From the archive
Alan Stillman: I lived on 63rd Street between First and York. Easy access to the 59th Street bridge meant you could get out of New York quickly, so in that two or three block neighbourhood, there was a pile of airline stewardesses — and for whatever reason, there was also a whole bunch of models. Basically, a lot of single people all lived between 60th and 65th and between York Avenue and 3rd Avenue. It seemed to me that the best way to meet girls was to open up a bar.
NCR: Where were those people hanging out before you opened your bar?
Stillman: At the time, it was all cocktail parties. What would happen is that on Wednesday and Thursday, you’d start collecting information—things like, “On Friday night at 8 o’clock at 415 East 63rd Street, there’s going to be great party run by three airline stewardesses.” Then somebody else would say, “Well, I got a good one—it’s going to be run by one of the baseball players at his apartment.” You built up a cocktail list and you bounced from one place to the other. The cocktail parties were wild, by the way. But there was no public place for people between, say, twenty-three to thirty-seven years old, to meet.
NCR: What about other bars — places like P. J. Clarke’s?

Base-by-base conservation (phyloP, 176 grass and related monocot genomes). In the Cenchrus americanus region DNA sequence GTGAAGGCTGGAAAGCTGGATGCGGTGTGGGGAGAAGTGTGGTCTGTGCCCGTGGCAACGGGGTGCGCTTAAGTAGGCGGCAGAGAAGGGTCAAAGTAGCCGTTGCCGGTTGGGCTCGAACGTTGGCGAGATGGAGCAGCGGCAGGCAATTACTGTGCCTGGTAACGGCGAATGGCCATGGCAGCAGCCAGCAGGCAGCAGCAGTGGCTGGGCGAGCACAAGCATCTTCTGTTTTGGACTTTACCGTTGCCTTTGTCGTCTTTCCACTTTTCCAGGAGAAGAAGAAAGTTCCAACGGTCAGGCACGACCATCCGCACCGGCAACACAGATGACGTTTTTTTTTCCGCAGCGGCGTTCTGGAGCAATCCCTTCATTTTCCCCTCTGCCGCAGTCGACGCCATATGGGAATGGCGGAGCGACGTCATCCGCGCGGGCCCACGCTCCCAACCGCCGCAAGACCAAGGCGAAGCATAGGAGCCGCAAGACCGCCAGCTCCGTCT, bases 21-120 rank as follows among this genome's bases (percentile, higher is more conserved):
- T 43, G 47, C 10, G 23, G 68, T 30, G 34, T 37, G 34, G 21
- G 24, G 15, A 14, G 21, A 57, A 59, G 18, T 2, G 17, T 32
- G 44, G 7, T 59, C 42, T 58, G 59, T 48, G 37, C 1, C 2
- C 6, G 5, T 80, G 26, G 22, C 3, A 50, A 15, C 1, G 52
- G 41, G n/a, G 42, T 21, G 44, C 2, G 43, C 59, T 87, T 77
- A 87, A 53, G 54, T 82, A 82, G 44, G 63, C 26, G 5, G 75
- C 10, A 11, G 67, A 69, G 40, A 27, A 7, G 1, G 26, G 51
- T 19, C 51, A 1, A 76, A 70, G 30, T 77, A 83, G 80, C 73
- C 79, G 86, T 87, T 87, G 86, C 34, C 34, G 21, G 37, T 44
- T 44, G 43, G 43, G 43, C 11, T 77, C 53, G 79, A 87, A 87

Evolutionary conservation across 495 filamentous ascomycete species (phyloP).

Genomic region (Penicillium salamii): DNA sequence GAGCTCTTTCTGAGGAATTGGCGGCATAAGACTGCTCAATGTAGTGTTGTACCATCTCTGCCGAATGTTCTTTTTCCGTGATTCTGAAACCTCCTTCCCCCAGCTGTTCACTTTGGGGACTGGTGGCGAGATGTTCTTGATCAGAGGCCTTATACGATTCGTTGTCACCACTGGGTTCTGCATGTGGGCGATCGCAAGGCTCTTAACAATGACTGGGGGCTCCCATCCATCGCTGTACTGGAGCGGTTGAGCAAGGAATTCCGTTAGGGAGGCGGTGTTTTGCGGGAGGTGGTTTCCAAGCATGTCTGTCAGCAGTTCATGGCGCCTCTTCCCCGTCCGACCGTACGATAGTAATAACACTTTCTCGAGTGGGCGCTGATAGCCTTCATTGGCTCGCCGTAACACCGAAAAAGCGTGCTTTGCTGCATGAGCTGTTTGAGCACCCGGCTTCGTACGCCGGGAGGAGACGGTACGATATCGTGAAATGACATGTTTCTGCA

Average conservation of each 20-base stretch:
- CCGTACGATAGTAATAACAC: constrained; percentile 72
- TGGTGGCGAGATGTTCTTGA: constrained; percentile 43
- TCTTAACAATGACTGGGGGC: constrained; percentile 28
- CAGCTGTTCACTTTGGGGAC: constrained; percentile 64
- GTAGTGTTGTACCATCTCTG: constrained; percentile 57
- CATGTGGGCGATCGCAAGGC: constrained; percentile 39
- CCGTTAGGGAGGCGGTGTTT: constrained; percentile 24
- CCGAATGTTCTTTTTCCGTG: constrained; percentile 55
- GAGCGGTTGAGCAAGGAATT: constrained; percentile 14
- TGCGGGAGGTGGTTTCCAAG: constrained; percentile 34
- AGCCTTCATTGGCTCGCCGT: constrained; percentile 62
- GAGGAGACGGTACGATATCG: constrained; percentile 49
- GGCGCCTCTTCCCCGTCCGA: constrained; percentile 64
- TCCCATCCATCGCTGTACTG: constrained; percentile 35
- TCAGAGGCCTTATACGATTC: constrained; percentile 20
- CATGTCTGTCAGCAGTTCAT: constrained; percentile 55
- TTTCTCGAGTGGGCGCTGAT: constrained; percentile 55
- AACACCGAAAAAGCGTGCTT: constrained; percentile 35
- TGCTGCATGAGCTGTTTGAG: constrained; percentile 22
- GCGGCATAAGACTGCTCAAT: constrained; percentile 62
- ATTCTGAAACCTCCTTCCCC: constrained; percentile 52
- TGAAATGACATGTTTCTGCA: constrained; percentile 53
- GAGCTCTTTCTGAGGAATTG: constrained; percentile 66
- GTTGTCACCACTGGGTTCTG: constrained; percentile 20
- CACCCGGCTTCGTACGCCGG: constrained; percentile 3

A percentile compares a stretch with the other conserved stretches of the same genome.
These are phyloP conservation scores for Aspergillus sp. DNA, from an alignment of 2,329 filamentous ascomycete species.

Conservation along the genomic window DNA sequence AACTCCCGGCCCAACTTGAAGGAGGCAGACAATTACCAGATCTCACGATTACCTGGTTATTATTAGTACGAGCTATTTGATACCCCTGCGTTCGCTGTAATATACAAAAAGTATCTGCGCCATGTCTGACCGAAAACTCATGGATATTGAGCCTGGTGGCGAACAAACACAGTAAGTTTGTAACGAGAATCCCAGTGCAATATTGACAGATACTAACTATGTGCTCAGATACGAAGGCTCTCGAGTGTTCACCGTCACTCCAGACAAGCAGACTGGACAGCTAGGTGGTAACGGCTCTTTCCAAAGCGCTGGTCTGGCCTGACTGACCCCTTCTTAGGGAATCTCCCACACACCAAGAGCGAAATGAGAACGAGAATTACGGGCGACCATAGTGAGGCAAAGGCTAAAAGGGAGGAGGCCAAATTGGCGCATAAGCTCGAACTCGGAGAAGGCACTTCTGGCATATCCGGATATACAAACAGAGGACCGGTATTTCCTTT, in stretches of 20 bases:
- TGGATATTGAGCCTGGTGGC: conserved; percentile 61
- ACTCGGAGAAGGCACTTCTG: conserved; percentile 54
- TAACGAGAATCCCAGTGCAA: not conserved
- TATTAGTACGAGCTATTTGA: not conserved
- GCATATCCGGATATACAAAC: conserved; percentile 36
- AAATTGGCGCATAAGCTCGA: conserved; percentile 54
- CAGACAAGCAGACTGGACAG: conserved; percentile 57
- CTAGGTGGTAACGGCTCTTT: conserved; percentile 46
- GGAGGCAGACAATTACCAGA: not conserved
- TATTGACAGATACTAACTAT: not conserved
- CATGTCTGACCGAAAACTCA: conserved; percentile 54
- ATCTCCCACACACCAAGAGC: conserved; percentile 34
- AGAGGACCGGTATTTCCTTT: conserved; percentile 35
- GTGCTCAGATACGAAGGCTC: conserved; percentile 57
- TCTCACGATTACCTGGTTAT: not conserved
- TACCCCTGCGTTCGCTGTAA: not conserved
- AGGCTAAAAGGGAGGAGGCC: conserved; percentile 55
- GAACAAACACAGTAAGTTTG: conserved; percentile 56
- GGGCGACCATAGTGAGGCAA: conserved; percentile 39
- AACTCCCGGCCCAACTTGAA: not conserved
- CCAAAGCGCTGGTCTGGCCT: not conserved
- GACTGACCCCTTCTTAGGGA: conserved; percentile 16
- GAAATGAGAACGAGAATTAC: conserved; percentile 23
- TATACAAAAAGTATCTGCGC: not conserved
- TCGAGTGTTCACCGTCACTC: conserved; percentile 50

Stillman: P. J. Clarke’s was there — it had been in existence forever — but it wasn’t a meeting place. It was a guys’ beer-drinking hangout. There were very few women there. That was pretty typical of the New York bar scene at the time.
The other thing is that my timing was exquisite, because I opened T.G.I. Friday’s the exact year the pill was invented. I happened to hit the sexual revolution on on the head, and the result was that, without really intending it, I became the founder of the first singles bar.
The reason that it happened is that I used to stop into this corner bar near where I lived — a dirty old First Avenue bar with a bullet hole in the window called “The Good Tavern” — and I used to talk to the bartender. I would say to him, “You know, you ought to change the decor in here or do something with it — it would be a great place for all these people round here to meet each other. Eventually he said, “Why don’t you do it?” Five thousand dollars later, I had bought the premises with a short lease, and I was off and running.